Contrary to the vitriol spouted by some in this comment section, I absolutely commend  Sachs’s choice of composers; all those whose works were showcased are in my opinion fantastic creators whose works I feel honored to play (and I have performed works by all but two of them). It is often difficult to find support for new music in South Africa, but it is also exciting to be facing these challenges in a transforming country. The composers identified by Sachs are all meeting these challenges with enthusiasm, grace and a big amount of chutzpah.— Mareli Stolp

I cannot believe what I’ve just read. This article “proclaims” a very one-sided, one dimensional and pathetic view on South Africa and its composers. It is slanderous to say the least! How can this be published with such evident lack of objective research and factual content? The “seven selected South African composers” are not remotely representative of the diverse, skillful, innovative and celebrated composers in South Africa. This article is a disgrace!—André van der Merwe

It was perhaps inevitable that Carnegie’s Ubuntu Festival should have evoked strong opinions. As Sachs points out, for a single concert it’s necessary to select carefully from among a good deal of possible items—not least in terms of what is practically performable by the available ensemble. Some pieces are chosen, others are excluded. But this is not to gainsay that the selection is indeed, in his words, a “sampling of what is going on in South Africa.”
     Some have overreacted to this particular selection; we all have our likes and dislikes, so that in itself in no way invalidates Sachs’s choices. To claim, as Peter Klatzow does, that the composers selected “mostly belong to a small clique of pseudo avant-gardists whose work doesn’t merit much attention in South Africa” suggests a measure of personal resentment. All of these composers are performed both internationally and within the borders of South Africa (as is Klatzow).
     To my mind, Chris Jeffery offers the most balanced, informed critique. As a member of NewMusicSA I can vouch for the immense amount of effort that has been put into the organization and its not inconsiderable achievements in bringing new South African art music to the fore. Nevertheless, the public in South Africa is not in the slightest bit interested in very much written after the First World War—which is not to deny that efforts to promote local contemporary art music should not continue. On the other hand, André van der Merwe’s spluttering rant is devoid of any critical insight. It is precisely the seven composers Sachs programmed who figure (though not exclusively) among the most diverse, skillful, innovative, and celebrated composers in South Africa. Congratulations to Julliard for having undertaken this project and for offering a springboard for current South African composers. One can hope that there will be further opportunities for the American public to hear contemporary South African art music.—George King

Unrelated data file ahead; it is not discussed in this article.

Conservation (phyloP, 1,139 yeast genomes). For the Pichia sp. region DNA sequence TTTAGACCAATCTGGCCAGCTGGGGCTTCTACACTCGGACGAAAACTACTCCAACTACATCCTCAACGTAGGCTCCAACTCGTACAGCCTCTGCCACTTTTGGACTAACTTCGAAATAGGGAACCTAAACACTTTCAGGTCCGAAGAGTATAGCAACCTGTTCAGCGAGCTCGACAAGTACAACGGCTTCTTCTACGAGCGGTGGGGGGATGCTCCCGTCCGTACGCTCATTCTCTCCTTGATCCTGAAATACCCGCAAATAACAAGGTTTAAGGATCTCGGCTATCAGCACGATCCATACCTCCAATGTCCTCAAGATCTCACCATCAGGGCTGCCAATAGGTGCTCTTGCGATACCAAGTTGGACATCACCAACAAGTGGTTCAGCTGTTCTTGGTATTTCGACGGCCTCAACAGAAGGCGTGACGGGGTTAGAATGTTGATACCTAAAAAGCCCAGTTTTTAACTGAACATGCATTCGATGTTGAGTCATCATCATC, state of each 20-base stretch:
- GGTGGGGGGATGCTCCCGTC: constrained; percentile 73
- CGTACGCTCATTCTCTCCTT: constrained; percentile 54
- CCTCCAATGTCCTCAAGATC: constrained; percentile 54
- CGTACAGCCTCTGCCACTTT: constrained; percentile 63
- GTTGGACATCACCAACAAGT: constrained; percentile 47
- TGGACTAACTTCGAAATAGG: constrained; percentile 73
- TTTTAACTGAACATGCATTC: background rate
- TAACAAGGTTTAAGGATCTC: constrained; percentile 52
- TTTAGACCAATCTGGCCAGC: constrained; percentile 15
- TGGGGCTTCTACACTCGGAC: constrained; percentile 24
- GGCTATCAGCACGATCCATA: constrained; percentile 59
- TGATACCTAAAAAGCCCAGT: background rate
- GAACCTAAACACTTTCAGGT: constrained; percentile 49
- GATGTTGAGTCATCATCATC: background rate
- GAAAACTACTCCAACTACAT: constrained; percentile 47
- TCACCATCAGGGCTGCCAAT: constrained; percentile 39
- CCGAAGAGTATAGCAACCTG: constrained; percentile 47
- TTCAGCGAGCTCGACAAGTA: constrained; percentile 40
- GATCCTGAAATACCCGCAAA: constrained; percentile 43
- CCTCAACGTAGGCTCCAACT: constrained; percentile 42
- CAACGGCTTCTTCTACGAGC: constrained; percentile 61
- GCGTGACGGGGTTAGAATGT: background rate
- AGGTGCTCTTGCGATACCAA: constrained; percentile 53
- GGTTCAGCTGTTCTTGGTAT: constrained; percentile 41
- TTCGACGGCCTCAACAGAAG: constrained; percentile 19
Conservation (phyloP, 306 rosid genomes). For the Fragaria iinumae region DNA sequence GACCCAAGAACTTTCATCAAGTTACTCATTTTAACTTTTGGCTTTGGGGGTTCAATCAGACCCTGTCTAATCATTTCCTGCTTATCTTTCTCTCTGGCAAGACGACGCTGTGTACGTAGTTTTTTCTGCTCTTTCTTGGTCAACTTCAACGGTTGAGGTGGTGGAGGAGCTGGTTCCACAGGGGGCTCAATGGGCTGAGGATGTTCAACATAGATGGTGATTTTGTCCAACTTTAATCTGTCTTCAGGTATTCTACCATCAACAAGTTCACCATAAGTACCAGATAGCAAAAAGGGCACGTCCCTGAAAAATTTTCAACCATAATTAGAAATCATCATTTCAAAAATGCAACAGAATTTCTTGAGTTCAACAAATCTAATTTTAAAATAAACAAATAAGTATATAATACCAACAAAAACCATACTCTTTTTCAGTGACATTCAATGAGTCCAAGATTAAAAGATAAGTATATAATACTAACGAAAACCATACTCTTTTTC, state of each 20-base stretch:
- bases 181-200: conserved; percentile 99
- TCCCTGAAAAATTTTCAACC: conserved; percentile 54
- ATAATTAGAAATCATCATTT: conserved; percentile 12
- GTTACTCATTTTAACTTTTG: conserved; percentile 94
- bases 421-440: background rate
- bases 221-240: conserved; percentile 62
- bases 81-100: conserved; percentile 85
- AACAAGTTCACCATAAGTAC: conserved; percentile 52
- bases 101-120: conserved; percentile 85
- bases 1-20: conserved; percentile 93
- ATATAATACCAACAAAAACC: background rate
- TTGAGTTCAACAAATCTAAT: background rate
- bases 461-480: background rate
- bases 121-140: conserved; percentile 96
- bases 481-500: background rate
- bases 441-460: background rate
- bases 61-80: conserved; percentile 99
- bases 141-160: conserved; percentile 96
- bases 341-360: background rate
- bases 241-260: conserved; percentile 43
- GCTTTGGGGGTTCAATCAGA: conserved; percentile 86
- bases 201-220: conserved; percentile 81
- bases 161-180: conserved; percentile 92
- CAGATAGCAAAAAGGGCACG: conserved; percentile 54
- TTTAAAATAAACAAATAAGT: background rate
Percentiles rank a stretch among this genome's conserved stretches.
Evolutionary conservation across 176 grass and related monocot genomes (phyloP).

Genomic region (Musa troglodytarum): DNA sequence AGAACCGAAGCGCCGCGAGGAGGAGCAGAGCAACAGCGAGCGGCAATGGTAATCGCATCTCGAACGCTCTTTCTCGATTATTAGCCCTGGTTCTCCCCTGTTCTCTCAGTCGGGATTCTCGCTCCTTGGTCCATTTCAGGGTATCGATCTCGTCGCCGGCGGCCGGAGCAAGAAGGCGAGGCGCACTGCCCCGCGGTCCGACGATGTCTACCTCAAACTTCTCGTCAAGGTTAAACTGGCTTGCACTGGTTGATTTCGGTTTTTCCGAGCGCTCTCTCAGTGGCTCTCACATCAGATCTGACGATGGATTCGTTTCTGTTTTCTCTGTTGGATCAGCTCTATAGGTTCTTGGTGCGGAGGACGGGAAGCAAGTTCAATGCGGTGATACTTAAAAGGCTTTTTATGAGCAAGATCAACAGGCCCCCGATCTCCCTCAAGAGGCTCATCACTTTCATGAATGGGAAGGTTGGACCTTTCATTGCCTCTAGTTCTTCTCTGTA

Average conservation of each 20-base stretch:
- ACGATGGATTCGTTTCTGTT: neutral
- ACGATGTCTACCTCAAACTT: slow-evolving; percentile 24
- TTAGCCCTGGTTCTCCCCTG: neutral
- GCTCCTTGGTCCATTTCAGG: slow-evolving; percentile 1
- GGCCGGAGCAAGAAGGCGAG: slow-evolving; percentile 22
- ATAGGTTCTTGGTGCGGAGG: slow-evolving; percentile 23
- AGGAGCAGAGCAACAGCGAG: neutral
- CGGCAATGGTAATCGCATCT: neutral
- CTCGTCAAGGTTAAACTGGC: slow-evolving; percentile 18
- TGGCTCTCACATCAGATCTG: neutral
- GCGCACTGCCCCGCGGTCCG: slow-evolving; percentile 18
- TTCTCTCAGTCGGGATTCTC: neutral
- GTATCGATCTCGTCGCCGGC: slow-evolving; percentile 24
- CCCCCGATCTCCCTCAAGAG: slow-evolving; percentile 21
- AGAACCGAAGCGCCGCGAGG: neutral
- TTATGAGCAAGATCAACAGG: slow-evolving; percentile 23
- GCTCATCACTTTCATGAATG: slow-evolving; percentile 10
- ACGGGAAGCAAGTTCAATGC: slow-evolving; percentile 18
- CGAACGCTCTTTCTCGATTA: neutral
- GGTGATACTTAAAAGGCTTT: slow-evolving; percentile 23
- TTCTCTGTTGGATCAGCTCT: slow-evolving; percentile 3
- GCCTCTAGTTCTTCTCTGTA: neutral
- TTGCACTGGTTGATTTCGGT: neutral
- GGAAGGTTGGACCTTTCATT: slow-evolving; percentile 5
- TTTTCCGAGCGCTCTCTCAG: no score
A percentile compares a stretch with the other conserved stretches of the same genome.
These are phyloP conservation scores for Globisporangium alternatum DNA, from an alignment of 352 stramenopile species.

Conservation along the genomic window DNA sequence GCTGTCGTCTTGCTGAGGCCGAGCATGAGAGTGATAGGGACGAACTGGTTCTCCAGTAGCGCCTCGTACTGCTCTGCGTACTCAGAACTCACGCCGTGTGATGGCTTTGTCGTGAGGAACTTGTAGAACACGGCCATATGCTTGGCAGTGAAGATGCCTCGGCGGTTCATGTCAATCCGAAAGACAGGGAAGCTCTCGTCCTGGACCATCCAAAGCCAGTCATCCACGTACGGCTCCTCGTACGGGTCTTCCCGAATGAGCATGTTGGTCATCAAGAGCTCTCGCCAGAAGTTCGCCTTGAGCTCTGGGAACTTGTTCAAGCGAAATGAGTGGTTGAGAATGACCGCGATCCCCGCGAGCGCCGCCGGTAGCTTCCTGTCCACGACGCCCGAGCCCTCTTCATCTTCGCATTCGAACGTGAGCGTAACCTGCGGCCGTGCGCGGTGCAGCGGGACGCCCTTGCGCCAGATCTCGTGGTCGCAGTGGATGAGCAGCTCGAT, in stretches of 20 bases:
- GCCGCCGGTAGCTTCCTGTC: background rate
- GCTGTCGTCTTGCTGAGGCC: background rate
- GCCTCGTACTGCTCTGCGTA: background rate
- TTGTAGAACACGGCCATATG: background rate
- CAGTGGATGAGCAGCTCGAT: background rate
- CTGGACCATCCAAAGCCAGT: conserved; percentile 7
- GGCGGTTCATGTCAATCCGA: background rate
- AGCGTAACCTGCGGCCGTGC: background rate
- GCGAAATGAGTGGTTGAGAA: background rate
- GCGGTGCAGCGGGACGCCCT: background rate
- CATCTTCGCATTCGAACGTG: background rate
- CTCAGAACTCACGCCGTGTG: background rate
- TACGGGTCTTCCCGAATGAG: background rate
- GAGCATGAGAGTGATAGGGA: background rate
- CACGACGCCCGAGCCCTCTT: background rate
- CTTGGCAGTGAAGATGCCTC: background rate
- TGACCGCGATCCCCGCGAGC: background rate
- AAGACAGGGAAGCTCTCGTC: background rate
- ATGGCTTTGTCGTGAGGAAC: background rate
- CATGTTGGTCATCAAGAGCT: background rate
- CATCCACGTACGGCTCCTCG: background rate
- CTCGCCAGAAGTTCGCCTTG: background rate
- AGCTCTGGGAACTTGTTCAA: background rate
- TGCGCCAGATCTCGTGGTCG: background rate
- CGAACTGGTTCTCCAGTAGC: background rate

Joel Sachs responds:

My hope for this concert was to perform a sampling of what is going on in South Africa, no more, no less. To do so, I looked at music by a good number of composers who might have pieces of the right size and instrumentation and also help our student performers reinforce their skills with nontraditional instruments. In the end, the range was quite broad, and fine music had to be left out. I hope the concert made a really strong case for the need to hear more South African music.
The comments about institutions in South Africa were summarized from the responses of the composers to my questions about the state of music there; I do not have personal opinions because I do not know the institutions. In response to Chris Jeffery’s comment, clearly the composers who responded were a little out of date. After the concert, Lukas Ligeti told me that the International Society for Contemporary Music chapter has gone through a real renaissance very recently. I could not be more delighted to hear that. A true support system for composers—especially, I imagine, younger people—is exactly what is needed. My heartiest congratulations!